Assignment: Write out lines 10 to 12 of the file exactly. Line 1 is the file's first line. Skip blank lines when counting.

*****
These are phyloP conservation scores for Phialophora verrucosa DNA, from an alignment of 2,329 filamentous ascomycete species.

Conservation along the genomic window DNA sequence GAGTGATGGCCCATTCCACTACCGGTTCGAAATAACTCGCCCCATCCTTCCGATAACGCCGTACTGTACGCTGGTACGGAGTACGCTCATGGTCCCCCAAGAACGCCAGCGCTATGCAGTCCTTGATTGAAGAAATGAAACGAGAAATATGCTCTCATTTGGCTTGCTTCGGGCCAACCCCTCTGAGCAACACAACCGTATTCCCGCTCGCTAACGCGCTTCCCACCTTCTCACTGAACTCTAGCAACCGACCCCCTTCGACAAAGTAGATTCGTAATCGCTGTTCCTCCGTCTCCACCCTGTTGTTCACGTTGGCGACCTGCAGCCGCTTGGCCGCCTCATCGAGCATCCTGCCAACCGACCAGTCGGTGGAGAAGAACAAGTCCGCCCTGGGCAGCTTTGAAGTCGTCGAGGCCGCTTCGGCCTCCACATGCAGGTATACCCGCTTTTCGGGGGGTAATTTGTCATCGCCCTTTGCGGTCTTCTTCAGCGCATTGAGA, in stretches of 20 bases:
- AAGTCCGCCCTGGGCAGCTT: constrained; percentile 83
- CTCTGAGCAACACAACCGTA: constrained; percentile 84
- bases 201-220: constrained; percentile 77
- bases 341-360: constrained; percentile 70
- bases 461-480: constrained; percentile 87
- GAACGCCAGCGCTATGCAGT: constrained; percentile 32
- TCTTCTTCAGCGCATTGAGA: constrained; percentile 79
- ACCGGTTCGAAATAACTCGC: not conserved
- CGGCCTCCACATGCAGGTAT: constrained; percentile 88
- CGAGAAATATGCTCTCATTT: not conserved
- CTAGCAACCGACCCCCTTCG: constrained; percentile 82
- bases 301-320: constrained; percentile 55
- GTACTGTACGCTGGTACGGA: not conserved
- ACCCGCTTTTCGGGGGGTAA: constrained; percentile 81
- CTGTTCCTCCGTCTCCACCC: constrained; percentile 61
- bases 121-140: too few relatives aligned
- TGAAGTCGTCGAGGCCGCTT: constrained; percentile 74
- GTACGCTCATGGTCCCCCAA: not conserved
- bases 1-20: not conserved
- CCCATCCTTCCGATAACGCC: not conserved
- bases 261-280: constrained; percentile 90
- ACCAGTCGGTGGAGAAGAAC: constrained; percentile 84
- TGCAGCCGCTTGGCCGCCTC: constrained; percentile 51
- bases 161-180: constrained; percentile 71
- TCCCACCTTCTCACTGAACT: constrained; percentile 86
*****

- ACCGGTTCGAAATAACTCGC: not conserved
- CGGCCTCCACATGCAGGTAT: constrained; percentile 88
- CGAGAAATATGCTCTCATTT: not conserved